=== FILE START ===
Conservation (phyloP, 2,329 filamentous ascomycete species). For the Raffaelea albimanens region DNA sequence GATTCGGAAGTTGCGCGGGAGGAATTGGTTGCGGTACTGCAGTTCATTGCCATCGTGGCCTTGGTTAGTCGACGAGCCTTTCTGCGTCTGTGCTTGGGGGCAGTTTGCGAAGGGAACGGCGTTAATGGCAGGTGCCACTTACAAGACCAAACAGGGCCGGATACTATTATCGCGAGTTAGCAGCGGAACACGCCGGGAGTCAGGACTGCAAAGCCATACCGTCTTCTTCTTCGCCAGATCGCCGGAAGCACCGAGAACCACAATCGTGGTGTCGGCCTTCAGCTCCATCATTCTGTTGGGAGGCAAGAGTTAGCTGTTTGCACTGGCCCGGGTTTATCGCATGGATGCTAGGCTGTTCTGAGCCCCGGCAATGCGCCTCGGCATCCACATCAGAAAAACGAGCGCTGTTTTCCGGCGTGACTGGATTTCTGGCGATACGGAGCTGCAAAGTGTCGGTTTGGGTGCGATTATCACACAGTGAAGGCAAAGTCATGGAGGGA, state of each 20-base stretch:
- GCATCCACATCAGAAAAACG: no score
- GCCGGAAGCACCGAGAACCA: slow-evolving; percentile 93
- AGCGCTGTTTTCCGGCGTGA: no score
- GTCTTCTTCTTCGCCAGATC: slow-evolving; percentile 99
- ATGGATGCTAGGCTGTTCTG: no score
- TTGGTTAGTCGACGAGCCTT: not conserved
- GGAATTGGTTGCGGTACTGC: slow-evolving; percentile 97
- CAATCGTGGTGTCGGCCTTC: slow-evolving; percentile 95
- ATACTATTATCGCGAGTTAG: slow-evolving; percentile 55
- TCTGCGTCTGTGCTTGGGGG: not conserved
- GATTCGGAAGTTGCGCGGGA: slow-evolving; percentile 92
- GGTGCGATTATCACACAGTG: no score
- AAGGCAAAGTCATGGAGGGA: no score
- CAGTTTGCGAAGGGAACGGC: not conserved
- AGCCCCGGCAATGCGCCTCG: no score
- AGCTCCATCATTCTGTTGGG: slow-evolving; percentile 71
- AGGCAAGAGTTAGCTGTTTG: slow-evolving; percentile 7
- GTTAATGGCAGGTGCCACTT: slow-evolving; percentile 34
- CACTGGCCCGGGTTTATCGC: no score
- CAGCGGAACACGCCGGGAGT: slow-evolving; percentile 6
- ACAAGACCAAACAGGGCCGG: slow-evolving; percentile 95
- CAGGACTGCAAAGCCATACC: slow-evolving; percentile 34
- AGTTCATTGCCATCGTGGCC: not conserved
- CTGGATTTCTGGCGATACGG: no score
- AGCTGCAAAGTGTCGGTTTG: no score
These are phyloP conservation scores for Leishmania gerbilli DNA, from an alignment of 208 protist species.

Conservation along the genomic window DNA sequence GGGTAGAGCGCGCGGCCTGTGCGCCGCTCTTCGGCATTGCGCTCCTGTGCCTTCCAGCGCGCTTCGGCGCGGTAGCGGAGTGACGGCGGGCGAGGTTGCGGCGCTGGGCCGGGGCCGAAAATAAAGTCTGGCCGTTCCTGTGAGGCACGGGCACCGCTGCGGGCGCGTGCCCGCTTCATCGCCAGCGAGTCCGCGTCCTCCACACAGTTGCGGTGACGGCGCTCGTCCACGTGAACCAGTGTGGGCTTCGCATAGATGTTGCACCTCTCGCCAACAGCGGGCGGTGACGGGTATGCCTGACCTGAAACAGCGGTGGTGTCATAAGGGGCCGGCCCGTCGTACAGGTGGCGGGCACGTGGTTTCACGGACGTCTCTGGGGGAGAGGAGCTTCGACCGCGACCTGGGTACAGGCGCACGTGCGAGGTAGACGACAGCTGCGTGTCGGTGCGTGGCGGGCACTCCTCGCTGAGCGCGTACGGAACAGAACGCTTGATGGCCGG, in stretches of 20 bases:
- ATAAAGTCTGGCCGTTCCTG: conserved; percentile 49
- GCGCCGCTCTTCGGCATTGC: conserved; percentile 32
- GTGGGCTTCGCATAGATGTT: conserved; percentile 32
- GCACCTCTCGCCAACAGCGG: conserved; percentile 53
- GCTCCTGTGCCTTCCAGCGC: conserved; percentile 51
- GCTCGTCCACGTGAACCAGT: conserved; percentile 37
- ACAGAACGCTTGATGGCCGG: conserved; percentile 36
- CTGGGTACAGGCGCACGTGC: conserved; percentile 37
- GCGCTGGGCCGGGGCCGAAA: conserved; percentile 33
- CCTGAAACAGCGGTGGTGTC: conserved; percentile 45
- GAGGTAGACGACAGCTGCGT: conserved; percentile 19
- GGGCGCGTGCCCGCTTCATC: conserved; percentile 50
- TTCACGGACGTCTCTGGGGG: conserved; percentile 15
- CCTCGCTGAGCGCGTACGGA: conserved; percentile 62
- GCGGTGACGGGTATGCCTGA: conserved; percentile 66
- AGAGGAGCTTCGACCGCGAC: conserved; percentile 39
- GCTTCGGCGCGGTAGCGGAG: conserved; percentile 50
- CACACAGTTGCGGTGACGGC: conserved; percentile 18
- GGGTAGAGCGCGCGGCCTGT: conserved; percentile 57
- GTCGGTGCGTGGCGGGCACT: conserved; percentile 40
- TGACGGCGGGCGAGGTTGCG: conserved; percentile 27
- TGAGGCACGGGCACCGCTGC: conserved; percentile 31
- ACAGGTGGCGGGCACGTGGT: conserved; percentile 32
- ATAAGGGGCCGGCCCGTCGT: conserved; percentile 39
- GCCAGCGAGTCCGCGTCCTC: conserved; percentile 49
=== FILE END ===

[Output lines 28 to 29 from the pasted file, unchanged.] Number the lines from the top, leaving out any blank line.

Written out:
Conservation along the genomic window DNA sequence GGGTAGAGCGCGCGGCCTGTGCGCCGCTCTTCGGCATTGCGCTCCTGTGCCTTCCAGCGCGCTTCGGCGCGGTAGCGGAGTGACGGCGGGCGAGGTTGCGGCGCTGGGCCGGGGCCGAAAATAAAGTCTGGCCGTTCCTGTGAGGCACGGGCACCGCTGCGGGCGCGTGCCCGCTTCATCGCCAGCGAGTCCGCGTCCTCCACACAGTTGCGGTGACGGCGCTCGTCCACGTGAACCAGTGTGGGCTTCGCATAGATGTTGCACCTCTCGCCAACAGCGGGCGGTGACGGGTATGCCTGACCTGAAACAGCGGTGGTGTCATAAGGGGCCGGCCCGTCGTACAGGTGGCGGGCACGTGGTTTCACGGACGTCTCTGGGGGAGAGGAGCTTCGACCGCGACCTGGGTACAGGCGCACGTGCGAGGTAGACGACAGCTGCGTGTCGGTGCGTGGCGGGCACTCCTCGCTGAGCGCGTACGGAACAGAACGCTTGATGGCCGG, in stretches of 20 bases:
- ATAAAGTCTGGCCGTTCCTG: conserved; percentile 49